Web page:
The Dodgers may have had the least imposing record of any postseason qualifier at 84-78, but they demonstrated against the Cubs that the best strength in any October is strength in pitching. The Cubs led the NL in runs scored in the regular season, but against the Dodgers, they could score a total of just six runs.
One week ago, the Dodgers were given little chance to advance. But they made their case as a genuine postseason outfit in no uncertain terms. A closer examination of the Dodgers indicates that their victory shouldn't have been that surprising. They led the NL in team ERA, and they pitched to that level against what had previously been an impressive Chicago lineup.
The Phillies aren't short on pitching, either. If they were, they wouldn't be here. The starting pitching has been strong, and closer Brad Lidge was perfection itself in regular-season save opportunities. Overall, the Phillies were fourth in the NL in team ERA. But their offense has been particularly impressive, tied for second in the NL, leading the league in home runs. (The Dodgers led the NL in giving up the fewest home runs. Something might have to give here.)
The Dodgers were merely 13th in the league in runs scored and 13th again in home runs. That's a meager output for a postseason team, even for one with quality pitching. But those numbers have to be put in context. For most of the season, the Dodgers didn't have Manny Ramirez or Casey Blake. Now, leadoff man Rafael Furcal has returned, and the entire offense has been bolstered by the increased patience and selectivity of the Dodgers' talented young hitters. Offensively, this is the rare case in which the team is legitimately better than its numbers indicate.
But even with Manny Ramirez on the L.A. side of the equation, the Phillies lead in demonstrated offensive star power with Ryan Howard, Chase Utley and Jimmy Rollins. Pat Burrell had a big NLDS. Jayson Werth emerged as a run-producing force in the second half. This is an imposing Philadelphia offense, combining both significant power and speed.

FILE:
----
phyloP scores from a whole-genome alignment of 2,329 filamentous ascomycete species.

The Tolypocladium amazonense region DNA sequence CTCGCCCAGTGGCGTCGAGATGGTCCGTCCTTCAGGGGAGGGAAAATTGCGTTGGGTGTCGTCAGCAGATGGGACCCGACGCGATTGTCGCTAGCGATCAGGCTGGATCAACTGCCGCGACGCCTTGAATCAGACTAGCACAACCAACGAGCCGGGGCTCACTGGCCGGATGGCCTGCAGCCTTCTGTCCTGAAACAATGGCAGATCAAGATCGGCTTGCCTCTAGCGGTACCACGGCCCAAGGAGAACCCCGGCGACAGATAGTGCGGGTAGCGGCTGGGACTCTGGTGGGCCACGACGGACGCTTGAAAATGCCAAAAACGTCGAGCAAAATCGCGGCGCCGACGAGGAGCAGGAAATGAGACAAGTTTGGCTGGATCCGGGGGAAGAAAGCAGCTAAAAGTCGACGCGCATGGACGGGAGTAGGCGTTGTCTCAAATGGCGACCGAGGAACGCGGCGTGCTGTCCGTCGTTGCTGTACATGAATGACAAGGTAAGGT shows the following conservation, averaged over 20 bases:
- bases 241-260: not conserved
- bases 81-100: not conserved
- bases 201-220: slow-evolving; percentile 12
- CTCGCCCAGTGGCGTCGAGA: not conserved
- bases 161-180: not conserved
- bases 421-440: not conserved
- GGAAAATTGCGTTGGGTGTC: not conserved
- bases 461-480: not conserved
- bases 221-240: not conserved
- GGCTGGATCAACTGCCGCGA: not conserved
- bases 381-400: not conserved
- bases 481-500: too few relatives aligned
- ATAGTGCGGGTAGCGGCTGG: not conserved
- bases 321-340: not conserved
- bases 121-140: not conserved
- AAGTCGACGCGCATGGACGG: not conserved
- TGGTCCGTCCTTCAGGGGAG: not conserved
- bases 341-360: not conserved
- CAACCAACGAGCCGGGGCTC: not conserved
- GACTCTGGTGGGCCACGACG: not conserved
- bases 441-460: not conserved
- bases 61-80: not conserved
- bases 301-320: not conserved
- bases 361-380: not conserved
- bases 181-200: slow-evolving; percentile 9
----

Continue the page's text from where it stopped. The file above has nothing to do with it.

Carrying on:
The home ballparks play to the strengths of the two clubs -- Citizens Bank, one of the most hitter-friendly facilities in the Majors and Dodger Stadium a much more favorable venue for pitchers.
And you have a notable stylistic difference between the two managers. Both are accomplished, but on the Dodgers' side is the urbanite, Joe Torre, with 13 straight postseason appearances. Torre has now made his success bicoastal. On the Phillies' side is the folksy Charlie Manuel. Manuel sounds like country but he is country shrewd, succeeding as a manager in both leagues, now winning division titles with the Phillies for the past two seasons.
If you add it all up and you come up with something like a very even matchup, congratulations, the 2008 numbers are with you. The teams split eight games during the regular season.
The home teams won on all eight occasions. That seems to favor the Phillies, who have the home-field advantage here by virtue of the better regular-season record. But the Cubs had the best home record in the NL, and the Dodgers never blinked as they opened the NLDS with two convincing victories at Wrigley Field.
The Phillies, unlike the Dodgers, were favored to win that Division Series. But as the Cubs found out, the past, even the recent past, counts for nothing in postseason baseball.
One of these teams is going to represent the NL in the World Series. And that status will be hard-earned, because this NLCS matchup has all the earmarks of a matchup that is close, difficult and compelling.